Travel agents, your customers may be calling you about a high speed train proposal to Las Vegas. But this train starts from Victorville? We know the first question you are going to ask is where in the world is Victorville and why would you put a high speed rail station there?
And here are the answers. Victorville is a California town in the Mojave Desert of about 100,000 people located 90 miles outside of Los Angeles. Victorville was selected as the starting point of the high speed rail system to Las Vegas because securing and building out the right of ways within Los Angeles proper would make the project cost prohibitive. Others say Victorville was selected as the starting point because the high speed train would not be able negotiate the steep incline through the Cajon Pass area as you come out of the Los Angeles area.
The project’s proponents, XpressWest made news recently as they are now partnered with a Chinese company to bring their version of high speed rail to the US. Previously, XpressWest was known as DesertWest and unsuccessfully tried since 2007 to secure a $5.5 billion government loan to build out this system. China’s largest rail company, China Railway, is now providing the $100 million start-up funding; but other details, such as the new overall costs and completion dates have yet to be announced. Of course, neither XpressWest nor the mass media are calling it the Victorville to Las Vegas high speed rail project, but rather the Los Angeles to Las Vegas high speed rail project for obvious reasons. But doing so only puts a thin veil over the major reason why some people may not think it’s something they’ll ever consider using.
Consider this, according to Google Maps, it’ll take 2 hours and 37 minutes to drive from Victorville to Las Vegas; but it’ll also initially take 2 hours and 40 minutes to drive from Los Angeles International Airport to Victorville. One of the major benefits of taking the proposed is that it’ll only take 80 minutes to get from Victorville to Las Vegas on the proposed XpressWest line. But on the other hand, you’ll probably have to add at least 30 minutes to park your car, unload your luggage and wait for the train and at least another 30 minutes to rent another car in Las Vegas or to catch a taxi from the Las Vegas station to your hotel. So under this scenario, all you would save, time-wise, would be a mere 20 minutes over driving your call all the way to your hotel destination in Las Vegas, assuming normal highway traffic conditions. Plus, in addition to having to drive to Victorville, you’ll have to consider if paying the train fare and rental car or taxi fare is worth all the trouble to save 20 minutes.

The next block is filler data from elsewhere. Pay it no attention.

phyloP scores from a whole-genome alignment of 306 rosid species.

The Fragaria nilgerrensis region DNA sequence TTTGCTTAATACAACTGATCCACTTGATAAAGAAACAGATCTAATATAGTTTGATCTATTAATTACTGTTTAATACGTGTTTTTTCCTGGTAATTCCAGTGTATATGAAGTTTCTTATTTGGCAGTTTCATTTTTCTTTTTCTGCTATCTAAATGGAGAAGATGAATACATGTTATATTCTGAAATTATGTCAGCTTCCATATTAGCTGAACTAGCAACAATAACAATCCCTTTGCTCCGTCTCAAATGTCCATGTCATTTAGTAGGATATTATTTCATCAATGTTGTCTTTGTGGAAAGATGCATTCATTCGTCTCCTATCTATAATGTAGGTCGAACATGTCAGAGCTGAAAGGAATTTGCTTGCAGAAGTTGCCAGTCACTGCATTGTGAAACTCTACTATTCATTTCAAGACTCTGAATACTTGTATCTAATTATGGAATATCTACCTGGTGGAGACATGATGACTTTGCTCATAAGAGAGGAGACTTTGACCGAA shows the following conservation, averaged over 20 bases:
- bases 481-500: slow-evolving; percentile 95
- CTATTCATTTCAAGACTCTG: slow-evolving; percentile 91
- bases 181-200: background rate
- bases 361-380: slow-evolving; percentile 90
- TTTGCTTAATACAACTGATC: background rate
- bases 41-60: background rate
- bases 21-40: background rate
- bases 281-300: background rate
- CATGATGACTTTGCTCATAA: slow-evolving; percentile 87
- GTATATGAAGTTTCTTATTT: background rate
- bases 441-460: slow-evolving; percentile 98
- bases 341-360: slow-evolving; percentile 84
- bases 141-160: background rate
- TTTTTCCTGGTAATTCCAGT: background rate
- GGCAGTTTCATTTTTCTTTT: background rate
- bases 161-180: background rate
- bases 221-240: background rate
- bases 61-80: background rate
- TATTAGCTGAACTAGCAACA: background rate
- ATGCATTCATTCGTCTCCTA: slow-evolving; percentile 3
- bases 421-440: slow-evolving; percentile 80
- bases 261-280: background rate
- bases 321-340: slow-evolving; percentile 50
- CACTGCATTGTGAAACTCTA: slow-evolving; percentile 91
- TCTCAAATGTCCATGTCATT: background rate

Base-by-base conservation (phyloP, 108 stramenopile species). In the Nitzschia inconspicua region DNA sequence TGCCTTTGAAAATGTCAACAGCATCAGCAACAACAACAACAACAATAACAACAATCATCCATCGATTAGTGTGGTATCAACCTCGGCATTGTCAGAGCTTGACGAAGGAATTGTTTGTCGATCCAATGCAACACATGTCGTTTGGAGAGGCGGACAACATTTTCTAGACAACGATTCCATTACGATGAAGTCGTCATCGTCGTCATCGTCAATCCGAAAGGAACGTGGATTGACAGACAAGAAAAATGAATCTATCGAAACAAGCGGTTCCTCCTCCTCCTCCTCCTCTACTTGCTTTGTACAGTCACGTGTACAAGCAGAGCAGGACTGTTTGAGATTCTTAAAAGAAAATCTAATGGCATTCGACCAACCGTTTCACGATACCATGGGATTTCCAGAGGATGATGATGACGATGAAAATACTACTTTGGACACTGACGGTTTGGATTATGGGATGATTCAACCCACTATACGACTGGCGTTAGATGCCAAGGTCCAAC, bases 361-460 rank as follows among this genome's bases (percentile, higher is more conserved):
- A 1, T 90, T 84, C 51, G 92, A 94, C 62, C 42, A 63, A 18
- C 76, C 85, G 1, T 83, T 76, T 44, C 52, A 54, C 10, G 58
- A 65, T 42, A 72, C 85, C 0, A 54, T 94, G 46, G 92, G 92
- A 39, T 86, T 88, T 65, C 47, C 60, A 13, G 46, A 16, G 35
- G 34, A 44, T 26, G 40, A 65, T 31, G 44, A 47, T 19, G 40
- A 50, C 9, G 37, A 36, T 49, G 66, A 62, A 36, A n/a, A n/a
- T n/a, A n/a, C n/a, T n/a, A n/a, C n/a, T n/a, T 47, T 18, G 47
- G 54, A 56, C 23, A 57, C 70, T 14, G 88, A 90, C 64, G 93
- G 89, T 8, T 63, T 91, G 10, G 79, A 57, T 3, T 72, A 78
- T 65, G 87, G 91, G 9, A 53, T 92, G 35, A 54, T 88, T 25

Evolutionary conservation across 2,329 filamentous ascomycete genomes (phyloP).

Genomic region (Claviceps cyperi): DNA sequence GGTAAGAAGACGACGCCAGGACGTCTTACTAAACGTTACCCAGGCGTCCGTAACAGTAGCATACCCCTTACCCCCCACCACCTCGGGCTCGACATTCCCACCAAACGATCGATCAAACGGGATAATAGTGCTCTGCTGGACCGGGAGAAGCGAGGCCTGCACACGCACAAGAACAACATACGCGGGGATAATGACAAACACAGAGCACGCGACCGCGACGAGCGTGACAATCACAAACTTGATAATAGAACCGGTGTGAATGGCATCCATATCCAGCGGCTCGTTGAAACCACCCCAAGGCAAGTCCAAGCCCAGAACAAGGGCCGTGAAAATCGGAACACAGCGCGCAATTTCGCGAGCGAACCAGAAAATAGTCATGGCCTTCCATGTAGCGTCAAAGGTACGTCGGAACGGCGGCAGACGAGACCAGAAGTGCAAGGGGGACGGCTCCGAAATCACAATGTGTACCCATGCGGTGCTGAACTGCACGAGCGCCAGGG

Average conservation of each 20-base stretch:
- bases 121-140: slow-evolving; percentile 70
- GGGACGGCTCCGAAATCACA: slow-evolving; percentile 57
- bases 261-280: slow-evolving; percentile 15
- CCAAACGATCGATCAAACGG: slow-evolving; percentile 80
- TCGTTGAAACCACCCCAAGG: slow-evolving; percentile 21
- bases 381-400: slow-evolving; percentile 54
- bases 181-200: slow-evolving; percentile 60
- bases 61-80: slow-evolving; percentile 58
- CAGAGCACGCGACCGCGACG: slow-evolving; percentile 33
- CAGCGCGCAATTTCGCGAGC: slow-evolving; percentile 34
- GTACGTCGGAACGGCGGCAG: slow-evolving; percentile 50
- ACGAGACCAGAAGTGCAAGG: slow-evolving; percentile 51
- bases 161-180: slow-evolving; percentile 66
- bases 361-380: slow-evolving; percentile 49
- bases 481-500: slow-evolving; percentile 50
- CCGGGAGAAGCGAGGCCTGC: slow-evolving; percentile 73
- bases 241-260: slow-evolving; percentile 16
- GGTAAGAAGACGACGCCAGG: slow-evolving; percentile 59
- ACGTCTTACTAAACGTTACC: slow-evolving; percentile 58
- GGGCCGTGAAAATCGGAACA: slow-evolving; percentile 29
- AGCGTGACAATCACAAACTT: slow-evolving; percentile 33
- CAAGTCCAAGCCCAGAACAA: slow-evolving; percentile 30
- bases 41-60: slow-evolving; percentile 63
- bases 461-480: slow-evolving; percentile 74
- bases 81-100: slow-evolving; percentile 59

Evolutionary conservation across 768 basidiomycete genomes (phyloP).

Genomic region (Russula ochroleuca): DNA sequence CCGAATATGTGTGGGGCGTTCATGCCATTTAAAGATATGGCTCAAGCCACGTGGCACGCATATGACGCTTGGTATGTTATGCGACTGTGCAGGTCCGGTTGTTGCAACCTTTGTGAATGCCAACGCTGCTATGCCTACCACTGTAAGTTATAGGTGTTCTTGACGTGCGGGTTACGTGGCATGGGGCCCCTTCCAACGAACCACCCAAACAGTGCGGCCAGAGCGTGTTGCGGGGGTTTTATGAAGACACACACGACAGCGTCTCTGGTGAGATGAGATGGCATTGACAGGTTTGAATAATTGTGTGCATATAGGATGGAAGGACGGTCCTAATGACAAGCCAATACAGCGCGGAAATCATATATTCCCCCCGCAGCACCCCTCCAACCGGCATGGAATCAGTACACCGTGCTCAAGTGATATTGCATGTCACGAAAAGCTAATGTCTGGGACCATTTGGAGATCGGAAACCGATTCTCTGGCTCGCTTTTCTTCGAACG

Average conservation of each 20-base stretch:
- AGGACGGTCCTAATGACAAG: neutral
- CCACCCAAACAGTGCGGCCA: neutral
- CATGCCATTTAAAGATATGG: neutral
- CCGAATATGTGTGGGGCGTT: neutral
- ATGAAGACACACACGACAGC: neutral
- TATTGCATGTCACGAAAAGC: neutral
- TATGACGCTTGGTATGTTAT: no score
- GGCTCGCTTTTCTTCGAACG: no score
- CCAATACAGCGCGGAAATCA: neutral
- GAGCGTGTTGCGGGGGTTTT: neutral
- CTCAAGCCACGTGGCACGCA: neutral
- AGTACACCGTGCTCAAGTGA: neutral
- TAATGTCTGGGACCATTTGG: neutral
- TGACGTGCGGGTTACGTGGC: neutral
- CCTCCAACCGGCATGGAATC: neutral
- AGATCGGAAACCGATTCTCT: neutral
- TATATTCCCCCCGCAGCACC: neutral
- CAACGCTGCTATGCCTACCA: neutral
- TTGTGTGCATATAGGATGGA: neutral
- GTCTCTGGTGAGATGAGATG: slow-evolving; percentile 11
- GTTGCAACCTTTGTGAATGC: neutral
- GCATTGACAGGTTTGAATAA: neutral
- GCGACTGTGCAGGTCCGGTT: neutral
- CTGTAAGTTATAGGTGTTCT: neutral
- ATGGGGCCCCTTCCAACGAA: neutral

The line is supposed going to be extended from Victorville to Palmdale, California, one day in the future; so that it can link up with the proposed California high speed rail system. But this is still is in the future. And when and if it’s finished, you’ll have to get off the California high speed rail and then transfer to the rail going through Victorville, wait for a stop, then continue on to Las Vegas. All of which adds additional commute time.
The proposed $89 round trip train fare would be typically lower than for what you can pay for a plane ride out of any of the airports serving the Los Angeles-Orange County metropolitan area. But, catching a plane, rather than the high speed rail, to Las Vegas will get you there much faster under normal conditions.
But then again, some people enjoy riding trains. Some people don’t like driving long distances. Some people don’t like the hassles associated with flying. The question is are there enough people like this to support this project on a continuing basis? The project backers certainly hope so.
It’s going to be interesting to see if travelers between the Los Angeles to Las Vegas corridor will soon have another transportation option to Sin City in the form of a high speed rail system. But if it does not or if it somehow fails, at least for now, it’s not going to cost taxpayers a dime.